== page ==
The leading infectious disease expert in the United States says the country will participate in the global initiative to provide COVID-19 vaccines to poor countries.
Dr. Anthony Fauci, the head of the National Institute of Allergy and Infectious Diseases and the chief medical adviser to new U.S. President Joe Biden, told the executive board of the World Health Organization Thursday during a videoconference that the U.S. will join the COVID-19 Vaccines Global Access Facility, or COVAX, an international alliance led by WHO, the Coalition for Epidemic Preparedness Innovations and Gavi, The Vaccine Alliance, an organization founded by Bill and Melinda Gates to vaccinate children in the world’s poorest countries.
“President Biden will issue a directive later today which will include the intent of the United States to join COVAX and support the ACT-Accelerator to advance multilateral efforts for COVID-19 vaccine, therapeutic, and diagnostic distribution, equitable access, and research and development," Fauci said.
Fauci noted it will not be easy to respond to COVID-19, rebuild and strengthen global health around the world. He added, however, this had to be done as societies were being devastated by the worsening pandemic. He noted the world had surpassed 90 million coronavirus infections and that the numbers were growing.
“We are committed to transparency, including those events surrounding the early days of the pandemic. It is imperative that we learn and build upon important lessons about how future pandemic events can be averted," he said.
Fauci also said the U.S. would fulfill its financial obligations to the United Nations health agency and maintain its previous staffing commitments. His remarks came one day after Biden issued an order on his first day in office pledging to restore Washington’s ties with WHO. Biden’s predecessor, Donald Trump, announced in May that he was withdrawing the U.S. from the WHO, accusing the agency of helping China cover up the extent of the coronavirus, which was first detected in the central city of Wuhan in late 2019.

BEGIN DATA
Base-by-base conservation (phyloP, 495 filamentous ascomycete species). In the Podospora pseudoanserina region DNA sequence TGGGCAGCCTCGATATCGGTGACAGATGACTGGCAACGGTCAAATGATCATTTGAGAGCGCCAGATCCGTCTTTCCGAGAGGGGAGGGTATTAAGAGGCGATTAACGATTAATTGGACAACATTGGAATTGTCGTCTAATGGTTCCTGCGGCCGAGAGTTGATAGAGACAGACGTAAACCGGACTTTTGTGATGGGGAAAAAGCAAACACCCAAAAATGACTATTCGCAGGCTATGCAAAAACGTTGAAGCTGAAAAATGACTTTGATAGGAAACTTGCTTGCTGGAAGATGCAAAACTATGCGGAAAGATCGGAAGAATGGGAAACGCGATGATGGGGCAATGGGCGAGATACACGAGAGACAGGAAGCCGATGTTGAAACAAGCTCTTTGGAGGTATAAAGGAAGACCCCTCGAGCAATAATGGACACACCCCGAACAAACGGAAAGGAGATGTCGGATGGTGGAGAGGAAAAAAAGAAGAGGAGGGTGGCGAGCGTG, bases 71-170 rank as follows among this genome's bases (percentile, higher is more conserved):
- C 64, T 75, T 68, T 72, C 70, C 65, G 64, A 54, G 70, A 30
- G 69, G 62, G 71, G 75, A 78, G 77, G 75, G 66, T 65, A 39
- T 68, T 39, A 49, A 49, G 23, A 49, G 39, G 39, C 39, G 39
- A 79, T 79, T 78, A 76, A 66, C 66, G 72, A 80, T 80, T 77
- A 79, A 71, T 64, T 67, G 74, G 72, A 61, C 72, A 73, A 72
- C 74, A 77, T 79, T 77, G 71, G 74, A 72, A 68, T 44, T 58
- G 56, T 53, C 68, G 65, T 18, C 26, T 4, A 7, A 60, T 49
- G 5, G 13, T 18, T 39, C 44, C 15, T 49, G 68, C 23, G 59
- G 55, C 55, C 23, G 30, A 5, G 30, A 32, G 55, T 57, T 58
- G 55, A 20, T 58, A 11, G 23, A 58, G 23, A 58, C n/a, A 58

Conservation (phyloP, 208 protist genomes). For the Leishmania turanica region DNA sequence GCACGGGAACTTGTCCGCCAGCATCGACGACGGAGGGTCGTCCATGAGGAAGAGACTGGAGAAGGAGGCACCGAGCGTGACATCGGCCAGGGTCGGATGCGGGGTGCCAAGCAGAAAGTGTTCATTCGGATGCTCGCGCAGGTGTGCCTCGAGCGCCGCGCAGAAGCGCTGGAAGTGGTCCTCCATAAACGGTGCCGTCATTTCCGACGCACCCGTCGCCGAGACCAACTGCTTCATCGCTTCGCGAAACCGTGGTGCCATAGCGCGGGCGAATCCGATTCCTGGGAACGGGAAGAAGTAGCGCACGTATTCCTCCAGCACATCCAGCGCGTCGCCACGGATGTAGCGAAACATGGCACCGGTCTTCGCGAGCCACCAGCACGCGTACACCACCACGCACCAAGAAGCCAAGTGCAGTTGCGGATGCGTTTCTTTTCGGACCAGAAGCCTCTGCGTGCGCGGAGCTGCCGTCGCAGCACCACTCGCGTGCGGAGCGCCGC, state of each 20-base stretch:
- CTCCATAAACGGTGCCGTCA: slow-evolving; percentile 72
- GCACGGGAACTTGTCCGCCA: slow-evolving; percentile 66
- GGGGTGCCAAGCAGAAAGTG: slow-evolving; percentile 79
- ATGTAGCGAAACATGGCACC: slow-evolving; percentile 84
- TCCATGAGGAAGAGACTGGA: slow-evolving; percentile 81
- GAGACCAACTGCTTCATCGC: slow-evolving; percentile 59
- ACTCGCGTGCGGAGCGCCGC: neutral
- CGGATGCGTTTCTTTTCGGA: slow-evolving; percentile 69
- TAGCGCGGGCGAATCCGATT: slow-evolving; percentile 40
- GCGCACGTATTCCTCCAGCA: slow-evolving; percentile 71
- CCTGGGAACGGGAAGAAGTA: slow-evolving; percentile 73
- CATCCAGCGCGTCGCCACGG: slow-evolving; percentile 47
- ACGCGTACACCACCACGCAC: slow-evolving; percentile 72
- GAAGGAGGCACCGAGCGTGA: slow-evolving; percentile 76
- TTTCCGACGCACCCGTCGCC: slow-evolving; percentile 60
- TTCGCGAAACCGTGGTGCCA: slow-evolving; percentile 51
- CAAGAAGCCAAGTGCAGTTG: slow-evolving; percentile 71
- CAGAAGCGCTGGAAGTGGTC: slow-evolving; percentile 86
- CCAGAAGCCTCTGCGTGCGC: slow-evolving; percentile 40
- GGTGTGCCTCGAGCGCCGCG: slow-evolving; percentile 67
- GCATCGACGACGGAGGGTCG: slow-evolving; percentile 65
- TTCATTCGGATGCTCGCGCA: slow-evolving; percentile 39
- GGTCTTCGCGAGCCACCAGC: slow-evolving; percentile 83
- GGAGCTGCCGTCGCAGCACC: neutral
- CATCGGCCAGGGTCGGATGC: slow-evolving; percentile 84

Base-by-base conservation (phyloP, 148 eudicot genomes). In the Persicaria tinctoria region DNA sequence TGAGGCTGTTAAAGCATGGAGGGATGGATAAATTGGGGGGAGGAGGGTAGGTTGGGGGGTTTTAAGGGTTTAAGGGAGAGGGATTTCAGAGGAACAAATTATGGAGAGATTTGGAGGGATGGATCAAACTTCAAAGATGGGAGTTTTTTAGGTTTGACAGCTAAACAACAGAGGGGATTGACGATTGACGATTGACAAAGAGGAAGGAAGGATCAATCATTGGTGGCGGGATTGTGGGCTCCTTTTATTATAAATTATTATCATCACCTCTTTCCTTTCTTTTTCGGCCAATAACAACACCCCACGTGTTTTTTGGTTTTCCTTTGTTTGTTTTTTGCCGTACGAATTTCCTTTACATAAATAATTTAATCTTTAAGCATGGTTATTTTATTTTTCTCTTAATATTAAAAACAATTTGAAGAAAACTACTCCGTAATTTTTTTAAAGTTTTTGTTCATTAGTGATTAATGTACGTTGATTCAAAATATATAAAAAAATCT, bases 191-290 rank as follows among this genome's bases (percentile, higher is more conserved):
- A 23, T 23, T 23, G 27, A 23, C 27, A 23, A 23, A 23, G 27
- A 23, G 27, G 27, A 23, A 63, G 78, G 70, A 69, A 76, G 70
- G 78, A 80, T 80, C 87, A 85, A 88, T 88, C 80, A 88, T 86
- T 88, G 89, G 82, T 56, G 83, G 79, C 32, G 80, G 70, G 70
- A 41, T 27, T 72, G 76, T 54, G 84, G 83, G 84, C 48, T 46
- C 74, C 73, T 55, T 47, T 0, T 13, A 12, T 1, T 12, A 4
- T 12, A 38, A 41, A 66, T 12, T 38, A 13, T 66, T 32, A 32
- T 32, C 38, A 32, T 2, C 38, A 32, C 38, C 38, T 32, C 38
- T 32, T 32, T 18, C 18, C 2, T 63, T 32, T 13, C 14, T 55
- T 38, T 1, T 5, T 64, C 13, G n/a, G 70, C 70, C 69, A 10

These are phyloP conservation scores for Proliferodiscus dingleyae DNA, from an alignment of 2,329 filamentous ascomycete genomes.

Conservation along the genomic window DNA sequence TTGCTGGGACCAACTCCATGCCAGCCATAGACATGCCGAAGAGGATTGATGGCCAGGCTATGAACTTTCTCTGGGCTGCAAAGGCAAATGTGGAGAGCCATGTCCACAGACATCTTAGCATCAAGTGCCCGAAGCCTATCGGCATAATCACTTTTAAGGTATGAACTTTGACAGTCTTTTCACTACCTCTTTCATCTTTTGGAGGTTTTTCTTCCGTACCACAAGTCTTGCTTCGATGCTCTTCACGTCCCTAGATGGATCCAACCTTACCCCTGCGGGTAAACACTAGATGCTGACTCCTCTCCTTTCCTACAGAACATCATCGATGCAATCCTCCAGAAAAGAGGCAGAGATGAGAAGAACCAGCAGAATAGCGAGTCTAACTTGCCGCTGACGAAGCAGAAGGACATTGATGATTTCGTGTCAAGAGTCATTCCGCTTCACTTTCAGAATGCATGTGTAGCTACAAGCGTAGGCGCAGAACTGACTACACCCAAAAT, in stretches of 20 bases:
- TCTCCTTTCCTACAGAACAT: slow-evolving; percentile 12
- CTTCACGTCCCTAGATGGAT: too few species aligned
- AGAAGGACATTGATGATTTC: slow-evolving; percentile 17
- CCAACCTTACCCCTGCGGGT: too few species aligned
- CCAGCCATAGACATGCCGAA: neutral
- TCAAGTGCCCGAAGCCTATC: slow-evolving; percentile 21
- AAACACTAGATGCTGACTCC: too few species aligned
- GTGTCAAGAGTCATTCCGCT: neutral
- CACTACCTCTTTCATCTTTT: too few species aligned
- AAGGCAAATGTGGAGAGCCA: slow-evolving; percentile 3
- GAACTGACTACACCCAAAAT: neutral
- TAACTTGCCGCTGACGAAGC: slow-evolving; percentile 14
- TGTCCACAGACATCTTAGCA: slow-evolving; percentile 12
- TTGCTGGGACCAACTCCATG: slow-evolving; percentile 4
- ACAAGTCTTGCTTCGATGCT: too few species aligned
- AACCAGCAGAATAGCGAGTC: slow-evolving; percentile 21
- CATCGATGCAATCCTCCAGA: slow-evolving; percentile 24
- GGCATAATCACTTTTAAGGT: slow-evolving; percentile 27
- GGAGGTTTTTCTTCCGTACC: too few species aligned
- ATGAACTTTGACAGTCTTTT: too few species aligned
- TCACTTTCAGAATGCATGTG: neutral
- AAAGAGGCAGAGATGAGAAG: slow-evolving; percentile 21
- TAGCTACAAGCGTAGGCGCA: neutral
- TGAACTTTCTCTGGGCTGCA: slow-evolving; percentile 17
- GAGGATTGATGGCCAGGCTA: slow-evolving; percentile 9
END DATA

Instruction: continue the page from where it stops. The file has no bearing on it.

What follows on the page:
“This is a good day for WHO and a good day for global health,” said WHO Director-General Tedros Adhanom Ghebreyesus in response to Fauci’s announcement.
In a related story, Reuters news agency says the COVAX initiative announced Thursday that it is aiming to deliver 1.8 billion doses of COVID-19 vaccine to poor countries in 2021, and hopes to fulfill supply deals for wealthier ones in the second half of the year.
The world is racing against time to produce and deliver billions of doses of new coronavirus vaccines to blunt the pandemic, which has killed over 2 million people out of a total of over 96.9 million confirmed COVID-19 infections, according to Johns Hopkins Coronavirus Resource Center. The United States leads the world in both categories with 406,147 deaths out of a total of 24.4 million cases.
But vaccination efforts have run into numerous difficulties, including logistical hurdles, bureaucratic failures and a basic shortage of vaccines, which has led to residents across the U.S. having had their vaccine appointments canceled.
Peru doctors on hunger strike
In Peru, a group of doctors launched a hunger strike this week to protest the government’s lack of preparation for a second wave of COVID-19 cases.
Dr. Teodoro Quiñones, the secretary-general of Peru’s physician’s union who is taking part in the strike, and at least a half-dozen striking doctors are staging the strike in a makeshift tent outside the headquarters of the health ministry in the capital, Lima.
Quiñones says the government has not fulfilled its commitments to improve conditions in the country’s public hospital system, leaving doctors without adequate supplies of oxygen, medicines and ventilators. He told The New York Times the state-run EsSalud network dismissed COVID-19 specialists after the first wave receded and failed to hire them back when more and more new cases began filling up hospital intensive care units.
The South American country has 1,073,214 confirmed coronavirus infections, including 39,044 deaths, according to Johns Hopkins.
Lisa Schlein in Geneva contributed to this report